THEN: Moshe Pasternak grew up in a New Jersey town with many advantages, he said, including access to highly-ranked public schools and other systemic resources. But the Pasternaks, like many American families, were hard hit by the financial crash in 2008—hard enough, in fact, that the bank foreclosed on their home.
“At that point, things took a pretty sharp turn south,” he said. “When I was in eighth grade, the money elements sort of became much more part of the conversation.”
His parents still placed a high value on education and were determined that Mr. Pasternak would go to college—it would just take help from outside the family. Because of his passion for activism and politics, Mr. Pasternak considered GW and a few other colleges. Although he was accepted, he says, euphoria didn’t exactly set in. The initial student aid offer was simply insufficient to allow him to attend.
“It didn't actually feel real until I received notice of my Power and Promise scholarship,” he said.
That scholarship not only allowed Mr. Pasternak to come to GW but also gave him the flexibility to pursue his passion outside of classes. He was able to take on unpaid internships, including a semester working for Hillary Clinton’s presidential campaign in Wisconsin.
"I graduated with a full resume and no debt,” he says. “And in conversations that I've had with employers, they’ve been impressed with the depth and breadth of experience I was able to have while I was still in college. That is something that that the scholarship really unlocked."
NOW: Mr. Pasternak has pursued his passion for activism across multiple fields, including work at a healthcare reform nonprofit and service on the Advisory Neighborhood Commission (ANC) in Dupont Circle. He now works for a private foundation and is married to a fellow GW student, Margarita Bronshteyn, B.A. ’17, whom he met in a sociology class.
“In addition to my wife, a ton of our friends stayed here in D.C., and we have regular Shabbat dinners and hang out all the time and play softball together, and that network is invaluable,” he says. “In the last year and a half, but also just more generally, having supportive friends is hugely important.”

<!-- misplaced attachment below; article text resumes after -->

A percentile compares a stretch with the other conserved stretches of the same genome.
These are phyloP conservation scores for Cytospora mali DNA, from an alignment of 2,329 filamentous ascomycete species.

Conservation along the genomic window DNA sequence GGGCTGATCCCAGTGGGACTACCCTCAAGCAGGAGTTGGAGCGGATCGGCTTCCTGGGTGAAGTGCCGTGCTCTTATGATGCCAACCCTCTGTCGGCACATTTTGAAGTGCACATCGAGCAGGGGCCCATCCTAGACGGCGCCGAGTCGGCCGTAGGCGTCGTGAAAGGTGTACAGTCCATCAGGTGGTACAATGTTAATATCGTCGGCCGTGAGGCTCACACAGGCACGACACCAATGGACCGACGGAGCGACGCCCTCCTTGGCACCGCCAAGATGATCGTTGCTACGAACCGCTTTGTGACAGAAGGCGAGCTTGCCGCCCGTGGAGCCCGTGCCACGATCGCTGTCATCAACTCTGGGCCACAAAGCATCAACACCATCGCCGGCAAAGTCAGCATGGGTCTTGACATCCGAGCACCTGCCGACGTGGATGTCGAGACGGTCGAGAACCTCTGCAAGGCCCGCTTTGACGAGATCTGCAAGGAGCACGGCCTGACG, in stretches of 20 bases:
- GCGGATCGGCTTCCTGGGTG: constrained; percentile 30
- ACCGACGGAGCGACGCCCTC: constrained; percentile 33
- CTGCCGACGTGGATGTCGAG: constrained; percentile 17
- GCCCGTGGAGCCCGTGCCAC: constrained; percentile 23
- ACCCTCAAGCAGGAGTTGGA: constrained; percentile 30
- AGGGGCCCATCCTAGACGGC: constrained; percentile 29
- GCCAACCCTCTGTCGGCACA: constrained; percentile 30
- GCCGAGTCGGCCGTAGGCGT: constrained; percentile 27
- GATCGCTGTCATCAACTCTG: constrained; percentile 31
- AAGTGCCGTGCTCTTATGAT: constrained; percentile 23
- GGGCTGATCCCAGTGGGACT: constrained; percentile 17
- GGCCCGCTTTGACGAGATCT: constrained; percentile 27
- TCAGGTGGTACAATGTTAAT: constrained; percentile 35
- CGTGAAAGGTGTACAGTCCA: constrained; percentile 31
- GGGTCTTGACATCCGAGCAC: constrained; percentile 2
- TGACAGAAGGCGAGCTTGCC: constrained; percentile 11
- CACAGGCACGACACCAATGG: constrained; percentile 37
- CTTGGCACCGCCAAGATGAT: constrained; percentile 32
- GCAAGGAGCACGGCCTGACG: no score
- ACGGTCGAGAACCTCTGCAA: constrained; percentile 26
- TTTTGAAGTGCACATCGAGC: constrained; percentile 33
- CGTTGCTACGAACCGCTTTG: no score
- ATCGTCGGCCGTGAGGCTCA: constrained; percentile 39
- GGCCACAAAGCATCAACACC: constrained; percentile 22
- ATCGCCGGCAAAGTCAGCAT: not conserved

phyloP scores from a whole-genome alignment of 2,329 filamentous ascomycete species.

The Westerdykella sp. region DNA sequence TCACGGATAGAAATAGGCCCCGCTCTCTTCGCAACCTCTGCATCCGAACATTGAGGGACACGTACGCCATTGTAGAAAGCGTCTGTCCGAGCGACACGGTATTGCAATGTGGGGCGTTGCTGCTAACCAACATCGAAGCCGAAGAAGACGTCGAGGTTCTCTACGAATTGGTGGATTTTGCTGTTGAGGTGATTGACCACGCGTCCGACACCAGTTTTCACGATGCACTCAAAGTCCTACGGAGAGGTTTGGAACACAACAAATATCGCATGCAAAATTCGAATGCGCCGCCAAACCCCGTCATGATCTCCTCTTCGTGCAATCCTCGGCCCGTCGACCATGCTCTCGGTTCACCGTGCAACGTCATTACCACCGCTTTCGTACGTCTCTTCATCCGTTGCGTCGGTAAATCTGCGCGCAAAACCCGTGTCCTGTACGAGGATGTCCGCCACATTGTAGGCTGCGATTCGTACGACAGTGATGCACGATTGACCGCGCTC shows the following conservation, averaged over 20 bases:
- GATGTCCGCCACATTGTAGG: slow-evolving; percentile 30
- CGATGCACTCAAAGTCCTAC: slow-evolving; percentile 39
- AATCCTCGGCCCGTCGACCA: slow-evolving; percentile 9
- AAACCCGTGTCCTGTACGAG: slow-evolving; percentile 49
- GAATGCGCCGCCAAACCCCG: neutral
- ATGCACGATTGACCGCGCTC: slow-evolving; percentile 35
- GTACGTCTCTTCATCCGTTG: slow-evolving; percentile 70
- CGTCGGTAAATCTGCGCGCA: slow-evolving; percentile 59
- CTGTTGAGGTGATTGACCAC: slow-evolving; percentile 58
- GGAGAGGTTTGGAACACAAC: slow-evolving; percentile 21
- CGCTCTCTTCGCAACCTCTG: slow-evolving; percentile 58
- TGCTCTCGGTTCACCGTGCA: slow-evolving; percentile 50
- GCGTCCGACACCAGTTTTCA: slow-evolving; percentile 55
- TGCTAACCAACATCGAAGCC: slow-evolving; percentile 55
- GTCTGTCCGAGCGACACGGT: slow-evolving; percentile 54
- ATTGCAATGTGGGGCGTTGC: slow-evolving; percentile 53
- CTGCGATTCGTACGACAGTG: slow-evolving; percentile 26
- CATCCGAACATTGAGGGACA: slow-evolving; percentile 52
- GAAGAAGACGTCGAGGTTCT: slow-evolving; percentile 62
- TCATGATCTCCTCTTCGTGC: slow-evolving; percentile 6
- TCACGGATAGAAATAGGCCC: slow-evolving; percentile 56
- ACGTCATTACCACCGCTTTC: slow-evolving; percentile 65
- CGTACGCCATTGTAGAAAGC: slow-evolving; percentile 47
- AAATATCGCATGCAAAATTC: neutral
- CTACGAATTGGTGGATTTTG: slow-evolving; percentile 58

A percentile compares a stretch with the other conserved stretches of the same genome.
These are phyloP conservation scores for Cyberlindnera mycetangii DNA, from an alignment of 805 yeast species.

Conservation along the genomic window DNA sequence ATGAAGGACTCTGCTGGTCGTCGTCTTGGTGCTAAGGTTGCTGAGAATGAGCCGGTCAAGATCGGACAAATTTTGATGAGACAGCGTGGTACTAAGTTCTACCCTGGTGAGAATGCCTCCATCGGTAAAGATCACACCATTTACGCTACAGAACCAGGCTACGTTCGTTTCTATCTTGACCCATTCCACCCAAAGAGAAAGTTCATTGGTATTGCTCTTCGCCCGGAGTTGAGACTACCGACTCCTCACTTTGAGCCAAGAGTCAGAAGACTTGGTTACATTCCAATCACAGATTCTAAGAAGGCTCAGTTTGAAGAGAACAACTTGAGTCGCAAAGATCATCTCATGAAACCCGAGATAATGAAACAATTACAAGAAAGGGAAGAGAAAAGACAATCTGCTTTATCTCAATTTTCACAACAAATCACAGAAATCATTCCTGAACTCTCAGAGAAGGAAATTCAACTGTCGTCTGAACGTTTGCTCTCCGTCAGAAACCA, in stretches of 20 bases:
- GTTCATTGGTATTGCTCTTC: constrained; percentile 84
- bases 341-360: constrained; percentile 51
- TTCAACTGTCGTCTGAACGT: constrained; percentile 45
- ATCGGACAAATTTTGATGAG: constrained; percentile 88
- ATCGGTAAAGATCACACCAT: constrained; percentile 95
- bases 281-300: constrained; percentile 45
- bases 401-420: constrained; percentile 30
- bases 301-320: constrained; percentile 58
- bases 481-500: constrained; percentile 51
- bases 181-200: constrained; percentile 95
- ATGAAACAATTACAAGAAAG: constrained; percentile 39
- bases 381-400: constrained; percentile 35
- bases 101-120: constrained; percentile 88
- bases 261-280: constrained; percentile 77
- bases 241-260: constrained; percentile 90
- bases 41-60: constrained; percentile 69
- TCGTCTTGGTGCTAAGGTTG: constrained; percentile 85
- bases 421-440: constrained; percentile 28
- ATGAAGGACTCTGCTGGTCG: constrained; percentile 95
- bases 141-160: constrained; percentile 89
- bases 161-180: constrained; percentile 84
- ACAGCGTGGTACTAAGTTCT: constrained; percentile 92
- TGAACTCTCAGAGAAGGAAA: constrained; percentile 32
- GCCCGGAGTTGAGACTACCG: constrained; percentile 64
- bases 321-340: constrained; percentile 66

THEN: High school senior Jasmine Vicencio had no idea she should expect a surprise when she walked into then-GW President Steven Knapp’s office for what she had been told was a final admissions interview in March 2011. But inside the room waited her family and the principal of her high school, primed to inform her that she’d won an SJT Scholarship, a grant that would cover four years of tuition, room and board and all the associated costs of college.
“It was probably one of the top 10 moments of my life— so far,” she said.
For Ms. Vicencio, who had had to put aside her original dream of attending the U.S. Naval Academy due to a heart condition, the scholarship was a game changer.
"My family was not going to be able to take out loans,” she said. “So when I found out about the scholarship and realized I didn’t have to worry about the financial burden, I could focus on my studies and my career instead of trying to juggle that with working multiple part-time jobs. It opened up so many options for me."